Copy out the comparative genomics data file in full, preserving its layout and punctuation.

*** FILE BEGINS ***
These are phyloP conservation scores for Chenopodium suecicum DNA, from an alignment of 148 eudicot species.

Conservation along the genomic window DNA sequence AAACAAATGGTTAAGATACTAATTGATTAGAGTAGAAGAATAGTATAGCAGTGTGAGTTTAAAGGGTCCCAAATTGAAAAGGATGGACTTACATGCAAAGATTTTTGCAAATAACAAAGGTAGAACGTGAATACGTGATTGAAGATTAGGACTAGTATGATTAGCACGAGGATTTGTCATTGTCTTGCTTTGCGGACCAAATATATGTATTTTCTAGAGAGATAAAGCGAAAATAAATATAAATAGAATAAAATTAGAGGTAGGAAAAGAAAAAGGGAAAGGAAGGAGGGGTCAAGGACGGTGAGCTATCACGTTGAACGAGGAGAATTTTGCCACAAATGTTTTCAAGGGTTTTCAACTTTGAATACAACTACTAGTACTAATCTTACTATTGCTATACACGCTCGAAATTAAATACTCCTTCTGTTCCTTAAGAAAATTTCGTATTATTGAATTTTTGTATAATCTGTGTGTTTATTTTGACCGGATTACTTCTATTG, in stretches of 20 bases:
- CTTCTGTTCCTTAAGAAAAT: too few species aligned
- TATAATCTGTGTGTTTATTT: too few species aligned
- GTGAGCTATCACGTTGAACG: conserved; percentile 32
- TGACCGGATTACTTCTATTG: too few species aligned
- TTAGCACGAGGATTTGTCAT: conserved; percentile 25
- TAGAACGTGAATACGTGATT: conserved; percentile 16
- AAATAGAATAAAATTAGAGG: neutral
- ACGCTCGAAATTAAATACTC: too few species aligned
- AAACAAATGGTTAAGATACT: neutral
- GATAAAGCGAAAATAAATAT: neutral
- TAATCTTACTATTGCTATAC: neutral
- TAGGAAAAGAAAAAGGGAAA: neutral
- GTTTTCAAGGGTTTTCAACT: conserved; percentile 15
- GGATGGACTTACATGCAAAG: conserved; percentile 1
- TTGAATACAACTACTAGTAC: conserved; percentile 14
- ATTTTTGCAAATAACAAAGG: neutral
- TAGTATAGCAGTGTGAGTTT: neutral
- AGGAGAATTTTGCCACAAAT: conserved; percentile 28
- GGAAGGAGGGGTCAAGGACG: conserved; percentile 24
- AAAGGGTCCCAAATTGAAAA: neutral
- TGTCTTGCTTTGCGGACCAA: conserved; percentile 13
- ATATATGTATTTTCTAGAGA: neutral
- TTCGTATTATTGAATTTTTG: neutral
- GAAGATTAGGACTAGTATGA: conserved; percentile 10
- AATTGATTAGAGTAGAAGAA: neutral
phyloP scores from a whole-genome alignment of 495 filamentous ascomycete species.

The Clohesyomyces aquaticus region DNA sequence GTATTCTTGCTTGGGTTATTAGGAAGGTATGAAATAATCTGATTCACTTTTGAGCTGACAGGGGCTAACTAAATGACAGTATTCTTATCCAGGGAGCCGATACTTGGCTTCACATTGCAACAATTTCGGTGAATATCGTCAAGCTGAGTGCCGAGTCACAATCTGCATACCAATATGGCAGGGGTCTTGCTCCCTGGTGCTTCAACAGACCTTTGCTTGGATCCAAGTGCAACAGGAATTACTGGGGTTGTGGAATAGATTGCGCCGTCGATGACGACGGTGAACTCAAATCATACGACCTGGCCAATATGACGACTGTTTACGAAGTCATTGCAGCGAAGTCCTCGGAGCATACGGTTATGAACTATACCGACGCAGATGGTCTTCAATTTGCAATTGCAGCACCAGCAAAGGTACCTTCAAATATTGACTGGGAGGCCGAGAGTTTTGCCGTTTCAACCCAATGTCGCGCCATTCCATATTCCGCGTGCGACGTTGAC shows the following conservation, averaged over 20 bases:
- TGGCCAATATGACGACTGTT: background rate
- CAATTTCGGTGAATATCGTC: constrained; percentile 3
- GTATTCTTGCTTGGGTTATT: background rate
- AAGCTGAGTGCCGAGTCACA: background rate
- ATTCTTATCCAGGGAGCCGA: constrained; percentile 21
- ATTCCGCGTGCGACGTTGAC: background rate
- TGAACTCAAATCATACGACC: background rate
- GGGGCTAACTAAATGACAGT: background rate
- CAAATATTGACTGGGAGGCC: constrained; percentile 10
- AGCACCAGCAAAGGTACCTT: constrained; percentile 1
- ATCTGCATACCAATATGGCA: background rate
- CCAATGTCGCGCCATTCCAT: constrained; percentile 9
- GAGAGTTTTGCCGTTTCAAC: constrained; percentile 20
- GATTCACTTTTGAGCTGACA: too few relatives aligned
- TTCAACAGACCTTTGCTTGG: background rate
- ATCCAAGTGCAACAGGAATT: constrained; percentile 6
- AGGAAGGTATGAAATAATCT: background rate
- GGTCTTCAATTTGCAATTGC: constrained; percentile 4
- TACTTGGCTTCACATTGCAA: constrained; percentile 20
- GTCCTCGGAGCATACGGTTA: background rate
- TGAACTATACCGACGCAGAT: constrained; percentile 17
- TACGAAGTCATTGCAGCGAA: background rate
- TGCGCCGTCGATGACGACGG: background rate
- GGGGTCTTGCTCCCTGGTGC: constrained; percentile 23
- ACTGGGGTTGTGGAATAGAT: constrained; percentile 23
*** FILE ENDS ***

These are phyloP conservation scores for Chenopodium suecicum DNA, from an alignment of 148 eudicot species.

Conservation along the genomic window DNA sequence AAACAAATGGTTAAGATACTAATTGATTAGAGTAGAAGAATAGTATAGCAGTGTGAGTTTAAAGGGTCCCAAATTGAAAAGGATGGACTTACATGCAAAGATTTTTGCAAATAACAAAGGTAGAACGTGAATACGTGATTGAAGATTAGGACTAGTATGATTAGCACGAGGATTTGTCATTGTCTTGCTTTGCGGACCAAATATATGTATTTTCTAGAGAGATAAAGCGAAAATAAATATAAATAGAATAAAATTAGAGGTAGGAAAAGAAAAAGGGAAAGGAAGGAGGGGTCAAGGACGGTGAGCTATCACGTTGAACGAGGAGAATTTTGCCACAAATGTTTTCAAGGGTTTTCAACTTTGAATACAACTACTAGTACTAATCTTACTATTGCTATACACGCTCGAAATTAAATACTCCTTCTGTTCCTTAAGAAAATTTCGTATTATTGAATTTTTGTATAATCTGTGTGTTTATTTTGACCGGATTACTTCTATTG, in stretches of 20 bases:
- CTTCTGTTCCTTAAGAAAAT: too few species aligned
- TATAATCTGTGTGTTTATTT: too few species aligned
- GTGAGCTATCACGTTGAACG: conserved; percentile 32
- TGACCGGATTACTTCTATTG: too few species aligned
- TTAGCACGAGGATTTGTCAT: conserved; percentile 25
- TAGAACGTGAATACGTGATT: conserved; percentile 16
- AAATAGAATAAAATTAGAGG: neutral
- ACGCTCGAAATTAAATACTC: too few species aligned
- AAACAAATGGTTAAGATACT: neutral
- GATAAAGCGAAAATAAATAT: neutral
- TAATCTTACTATTGCTATAC: neutral
- TAGGAAAAGAAAAAGGGAAA: neutral
- GTTTTCAAGGGTTTTCAACT: conserved; percentile 15
- GGATGGACTTACATGCAAAG: conserved; percentile 1
- TTGAATACAACTACTAGTAC: conserved; percentile 14
- ATTTTTGCAAATAACAAAGG: neutral
- TAGTATAGCAGTGTGAGTTT: neutral
- AGGAGAATTTTGCCACAAAT: conserved; percentile 28
- GGAAGGAGGGGTCAAGGACG: conserved; percentile 24
- AAAGGGTCCCAAATTGAAAA: neutral
- TGTCTTGCTTTGCGGACCAA: conserved; percentile 13
- ATATATGTATTTTCTAGAGA: neutral
- TTCGTATTATTGAATTTTTG: neutral
- GAAGATTAGGACTAGTATGA: conserved; percentile 10
- AATTGATTAGAGTAGAAGAA: neutral
phyloP scores from a whole-genome alignment of 495 filamentous ascomycete species.

The Clohesyomyces aquaticus region DNA sequence GTATTCTTGCTTGGGTTATTAGGAAGGTATGAAATAATCTGATTCACTTTTGAGCTGACAGGGGCTAACTAAATGACAGTATTCTTATCCAGGGAGCCGATACTTGGCTTCACATTGCAACAATTTCGGTGAATATCGTCAAGCTGAGTGCCGAGTCACAATCTGCATACCAATATGGCAGGGGTCTTGCTCCCTGGTGCTTCAACAGACCTTTGCTTGGATCCAAGTGCAACAGGAATTACTGGGGTTGTGGAATAGATTGCGCCGTCGATGACGACGGTGAACTCAAATCATACGACCTGGCCAATATGACGACTGTTTACGAAGTCATTGCAGCGAAGTCCTCGGAGCATACGGTTATGAACTATACCGACGCAGATGGTCTTCAATTTGCAATTGCAGCACCAGCAAAGGTACCTTCAAATATTGACTGGGAGGCCGAGAGTTTTGCCGTTTCAACCCAATGTCGCGCCATTCCATATTCCGCGTGCGACGTTGAC shows the following conservation, averaged over 20 bases:
- TGGCCAATATGACGACTGTT: background rate
- CAATTTCGGTGAATATCGTC: constrained; percentile 3
- GTATTCTTGCTTGGGTTATT: background rate
- AAGCTGAGTGCCGAGTCACA: background rate
- ATTCTTATCCAGGGAGCCGA: constrained; percentile 21
- ATTCCGCGTGCGACGTTGAC: background rate
- TGAACTCAAATCATACGACC: background rate
- GGGGCTAACTAAATGACAGT: background rate
- CAAATATTGACTGGGAGGCC: constrained; percentile 10
- AGCACCAGCAAAGGTACCTT: constrained; percentile 1
- ATCTGCATACCAATATGGCA: background rate
- CCAATGTCGCGCCATTCCAT: constrained; percentile 9
- GAGAGTTTTGCCGTTTCAAC: constrained; percentile 20
- GATTCACTTTTGAGCTGACA: too few relatives aligned
- TTCAACAGACCTTTGCTTGG: background rate
- ATCCAAGTGCAACAGGAATT: constrained; percentile 6
- AGGAAGGTATGAAATAATCT: background rate
- GGTCTTCAATTTGCAATTGC: constrained; percentile 4
- TACTTGGCTTCACATTGCAA: constrained; percentile 20
- GTCCTCGGAGCATACGGTTA: background rate
- TGAACTATACCGACGCAGAT: constrained; percentile 17
- TACGAAGTCATTGCAGCGAA: background rate
- TGCGCCGTCGATGACGACGG: background rate
- GGGGTCTTGCTCCCTGGTGC: constrained; percentile 23
- ACTGGGGTTGTGGAATAGAT: constrained; percentile 23